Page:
As regular readers will recall from our past articles, the rental laws in Paris regarding Airbnb were already strict. Well, now they have got even stricter, with a steep increase in fines for property-owners who don’t comply, so it’s important to know the rules.
As a quick reminder, home-owners in Paris are allowed to rent out their apartments on short-term rental websites for up to 120 days a year. Any more than this, however, and it is then considered a business – so becomes subject to tighter regulations and additional tax. Also, the 120-day rule only applies if the apartment is your primary place of residence – a special license is required for secondary residences and this can be an expensive and difficult process.
Furthermore, every property now has to be registered with the City of Paris – and the ensuing registration number has to be included on any adverts. Indeed, earlier this year, the Paris mayor, Anne Hidalgo, announced that she was intending to fine Airbnb a record sum of €12.5 million for listing 1,000 addresses that had not been officially registered.
Meanwhile, the regulations have been strengthened in other ways, too, with some fairly eye-watering fines for property-owners as well. For instance, if you rent out your principal residence without registering with the town hall, the civil fine is now 5,000 EUR, instead of the 450 EUR imposed before.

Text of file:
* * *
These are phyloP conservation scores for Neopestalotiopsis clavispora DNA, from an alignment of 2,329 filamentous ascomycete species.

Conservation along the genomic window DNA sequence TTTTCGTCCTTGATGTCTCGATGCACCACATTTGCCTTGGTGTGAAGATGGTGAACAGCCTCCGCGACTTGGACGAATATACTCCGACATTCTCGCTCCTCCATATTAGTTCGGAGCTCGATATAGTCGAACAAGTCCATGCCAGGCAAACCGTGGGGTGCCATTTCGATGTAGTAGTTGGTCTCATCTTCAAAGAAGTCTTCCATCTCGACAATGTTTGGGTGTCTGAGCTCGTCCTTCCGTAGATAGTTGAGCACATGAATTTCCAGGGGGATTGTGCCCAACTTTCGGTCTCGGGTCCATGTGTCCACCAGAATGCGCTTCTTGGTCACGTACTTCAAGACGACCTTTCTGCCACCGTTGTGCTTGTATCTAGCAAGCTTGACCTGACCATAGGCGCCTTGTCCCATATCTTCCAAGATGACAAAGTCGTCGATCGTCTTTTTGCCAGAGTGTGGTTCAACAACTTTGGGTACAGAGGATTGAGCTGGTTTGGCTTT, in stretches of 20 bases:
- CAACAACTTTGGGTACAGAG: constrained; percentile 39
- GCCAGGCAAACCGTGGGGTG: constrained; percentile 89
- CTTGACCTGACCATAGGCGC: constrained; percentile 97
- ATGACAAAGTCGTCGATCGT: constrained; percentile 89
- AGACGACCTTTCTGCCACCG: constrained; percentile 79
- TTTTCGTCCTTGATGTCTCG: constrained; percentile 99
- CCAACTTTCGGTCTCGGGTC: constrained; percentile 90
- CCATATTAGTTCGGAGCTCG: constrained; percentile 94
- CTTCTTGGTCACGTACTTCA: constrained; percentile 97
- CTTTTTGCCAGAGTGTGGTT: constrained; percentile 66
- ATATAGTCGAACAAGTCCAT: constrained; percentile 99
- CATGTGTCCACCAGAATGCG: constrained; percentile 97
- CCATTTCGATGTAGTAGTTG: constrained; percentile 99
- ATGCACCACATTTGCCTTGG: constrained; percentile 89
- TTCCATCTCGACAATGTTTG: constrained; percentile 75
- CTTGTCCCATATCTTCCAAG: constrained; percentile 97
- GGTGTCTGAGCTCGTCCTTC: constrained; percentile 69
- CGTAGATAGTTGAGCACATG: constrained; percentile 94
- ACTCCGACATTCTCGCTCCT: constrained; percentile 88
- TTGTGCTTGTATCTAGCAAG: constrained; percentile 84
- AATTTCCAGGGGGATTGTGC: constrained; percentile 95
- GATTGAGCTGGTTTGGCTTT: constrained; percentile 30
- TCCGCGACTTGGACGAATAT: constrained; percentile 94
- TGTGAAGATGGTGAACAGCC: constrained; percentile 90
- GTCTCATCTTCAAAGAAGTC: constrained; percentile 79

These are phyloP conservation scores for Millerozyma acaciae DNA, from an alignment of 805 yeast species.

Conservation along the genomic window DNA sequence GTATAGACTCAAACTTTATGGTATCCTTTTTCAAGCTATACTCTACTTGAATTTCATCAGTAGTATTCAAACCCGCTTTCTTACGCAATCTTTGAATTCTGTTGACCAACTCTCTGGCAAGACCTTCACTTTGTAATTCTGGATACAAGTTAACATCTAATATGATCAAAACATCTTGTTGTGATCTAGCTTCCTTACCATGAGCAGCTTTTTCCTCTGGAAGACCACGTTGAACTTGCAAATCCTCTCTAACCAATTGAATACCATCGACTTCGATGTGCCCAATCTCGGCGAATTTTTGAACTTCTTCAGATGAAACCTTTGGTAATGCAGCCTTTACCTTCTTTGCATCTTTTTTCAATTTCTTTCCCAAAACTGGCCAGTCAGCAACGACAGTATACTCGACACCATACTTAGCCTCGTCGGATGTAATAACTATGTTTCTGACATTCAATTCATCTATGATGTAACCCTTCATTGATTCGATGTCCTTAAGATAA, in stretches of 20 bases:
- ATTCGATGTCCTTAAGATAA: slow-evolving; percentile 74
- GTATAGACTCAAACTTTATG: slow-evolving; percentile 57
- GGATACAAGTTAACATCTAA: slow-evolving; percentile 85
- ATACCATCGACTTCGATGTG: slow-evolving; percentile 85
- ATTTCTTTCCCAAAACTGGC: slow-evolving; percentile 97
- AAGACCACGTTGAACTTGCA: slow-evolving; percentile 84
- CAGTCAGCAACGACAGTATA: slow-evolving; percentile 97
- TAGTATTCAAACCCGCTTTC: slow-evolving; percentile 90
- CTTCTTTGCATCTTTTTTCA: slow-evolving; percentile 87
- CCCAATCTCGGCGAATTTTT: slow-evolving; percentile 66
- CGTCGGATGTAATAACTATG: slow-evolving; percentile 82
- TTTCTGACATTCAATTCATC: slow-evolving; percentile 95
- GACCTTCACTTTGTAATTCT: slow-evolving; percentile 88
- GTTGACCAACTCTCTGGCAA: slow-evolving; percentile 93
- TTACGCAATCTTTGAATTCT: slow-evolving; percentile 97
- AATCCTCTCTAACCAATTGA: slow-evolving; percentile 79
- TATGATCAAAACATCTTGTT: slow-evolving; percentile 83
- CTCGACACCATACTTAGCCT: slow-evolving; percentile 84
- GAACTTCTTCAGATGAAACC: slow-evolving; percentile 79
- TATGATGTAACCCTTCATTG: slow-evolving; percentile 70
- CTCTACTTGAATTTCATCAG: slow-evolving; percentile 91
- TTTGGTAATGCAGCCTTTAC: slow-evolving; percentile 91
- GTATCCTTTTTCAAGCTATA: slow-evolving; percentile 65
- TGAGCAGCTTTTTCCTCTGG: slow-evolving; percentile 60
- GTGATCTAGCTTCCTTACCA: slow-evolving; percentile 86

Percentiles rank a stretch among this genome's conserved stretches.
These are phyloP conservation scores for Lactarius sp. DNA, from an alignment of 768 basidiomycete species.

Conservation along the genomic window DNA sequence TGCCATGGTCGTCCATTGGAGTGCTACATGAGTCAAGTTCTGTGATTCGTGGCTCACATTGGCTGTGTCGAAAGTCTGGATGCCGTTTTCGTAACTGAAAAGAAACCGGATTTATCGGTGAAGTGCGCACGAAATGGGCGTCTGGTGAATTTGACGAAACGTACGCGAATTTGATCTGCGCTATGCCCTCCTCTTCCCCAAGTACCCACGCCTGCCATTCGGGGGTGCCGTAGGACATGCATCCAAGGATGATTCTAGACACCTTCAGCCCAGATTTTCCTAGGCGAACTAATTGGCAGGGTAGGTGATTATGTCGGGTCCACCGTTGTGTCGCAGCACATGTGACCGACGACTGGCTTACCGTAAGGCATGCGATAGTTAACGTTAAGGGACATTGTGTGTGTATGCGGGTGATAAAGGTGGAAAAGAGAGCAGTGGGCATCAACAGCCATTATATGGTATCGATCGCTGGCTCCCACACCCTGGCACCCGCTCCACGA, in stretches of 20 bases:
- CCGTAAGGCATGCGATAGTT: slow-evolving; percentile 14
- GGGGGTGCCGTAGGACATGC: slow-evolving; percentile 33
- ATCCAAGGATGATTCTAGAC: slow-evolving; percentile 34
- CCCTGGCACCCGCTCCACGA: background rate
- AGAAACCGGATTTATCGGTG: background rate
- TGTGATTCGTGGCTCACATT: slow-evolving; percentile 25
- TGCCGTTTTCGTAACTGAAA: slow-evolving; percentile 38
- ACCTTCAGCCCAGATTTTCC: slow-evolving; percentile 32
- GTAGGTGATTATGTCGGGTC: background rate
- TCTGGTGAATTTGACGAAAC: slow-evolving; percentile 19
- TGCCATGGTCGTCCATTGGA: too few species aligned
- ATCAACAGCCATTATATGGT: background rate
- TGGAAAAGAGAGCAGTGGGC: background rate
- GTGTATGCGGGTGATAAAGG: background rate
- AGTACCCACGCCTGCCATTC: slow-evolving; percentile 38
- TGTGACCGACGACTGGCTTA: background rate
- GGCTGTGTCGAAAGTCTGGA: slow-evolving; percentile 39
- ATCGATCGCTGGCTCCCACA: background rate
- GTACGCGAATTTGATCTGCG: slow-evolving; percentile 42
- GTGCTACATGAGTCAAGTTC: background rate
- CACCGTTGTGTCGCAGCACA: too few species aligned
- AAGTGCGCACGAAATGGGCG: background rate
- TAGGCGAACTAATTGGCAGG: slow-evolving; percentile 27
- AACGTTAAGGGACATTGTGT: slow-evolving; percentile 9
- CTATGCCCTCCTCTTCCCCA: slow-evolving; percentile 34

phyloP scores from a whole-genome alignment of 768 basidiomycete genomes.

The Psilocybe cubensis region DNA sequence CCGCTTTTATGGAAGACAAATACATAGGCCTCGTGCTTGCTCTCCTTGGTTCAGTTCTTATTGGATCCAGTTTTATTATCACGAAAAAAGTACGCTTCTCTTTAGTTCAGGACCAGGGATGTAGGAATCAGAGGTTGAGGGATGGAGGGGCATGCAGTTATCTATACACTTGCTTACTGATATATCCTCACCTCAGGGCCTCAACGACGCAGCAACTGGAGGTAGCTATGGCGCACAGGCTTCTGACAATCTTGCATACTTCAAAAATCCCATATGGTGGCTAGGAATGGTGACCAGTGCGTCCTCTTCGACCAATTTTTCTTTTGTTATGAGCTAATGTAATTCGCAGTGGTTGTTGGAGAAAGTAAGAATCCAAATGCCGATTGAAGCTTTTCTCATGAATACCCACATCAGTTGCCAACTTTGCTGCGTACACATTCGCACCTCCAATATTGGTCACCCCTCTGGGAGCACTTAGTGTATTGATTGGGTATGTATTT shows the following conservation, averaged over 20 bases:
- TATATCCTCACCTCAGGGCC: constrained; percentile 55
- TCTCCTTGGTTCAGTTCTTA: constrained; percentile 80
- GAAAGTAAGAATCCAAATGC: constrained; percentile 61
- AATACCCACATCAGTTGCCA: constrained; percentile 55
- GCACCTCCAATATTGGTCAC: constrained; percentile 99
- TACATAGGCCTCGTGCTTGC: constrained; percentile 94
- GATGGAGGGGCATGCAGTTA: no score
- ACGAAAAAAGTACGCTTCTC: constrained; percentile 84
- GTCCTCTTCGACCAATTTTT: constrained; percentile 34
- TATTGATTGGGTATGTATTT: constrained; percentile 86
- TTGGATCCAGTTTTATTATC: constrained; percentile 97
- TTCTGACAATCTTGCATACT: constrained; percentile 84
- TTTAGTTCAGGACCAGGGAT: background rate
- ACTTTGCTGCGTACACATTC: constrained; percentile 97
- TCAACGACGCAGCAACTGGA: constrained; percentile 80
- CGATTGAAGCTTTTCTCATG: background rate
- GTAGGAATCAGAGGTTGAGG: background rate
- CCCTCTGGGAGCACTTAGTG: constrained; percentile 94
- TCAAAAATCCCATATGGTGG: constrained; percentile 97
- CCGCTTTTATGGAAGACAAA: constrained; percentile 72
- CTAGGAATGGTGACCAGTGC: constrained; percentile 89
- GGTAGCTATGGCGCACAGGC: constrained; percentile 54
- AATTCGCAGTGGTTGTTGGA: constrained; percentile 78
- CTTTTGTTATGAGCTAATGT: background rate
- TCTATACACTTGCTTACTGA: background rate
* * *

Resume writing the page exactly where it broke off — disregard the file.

Also, if a property-owner exceeds the limit of 120 days, they could be looking at a fine of up to 10,000 EUR. The same fee applies for anyone who does not inform the town hall of the number of nights the property has been rented out.
The penalties are even worse if you try and do any of this with a secondary residence, which, as mentioned earlier, requires special authorisation to turn into furnished tourist accommodation. The penalty is 50,000 EUR per offence, plus a penalty of 1,000 EUR per day and per square meter until the property is returned for residential use.
Lastly, property-owners are also required to report to the French administration any income generated from rentals, and will be taxed accordingly.
Here at VINGT Paris, we are specialists in this field and can advise specifically on the most lucrative option for your apartment whilst still remaining within the law.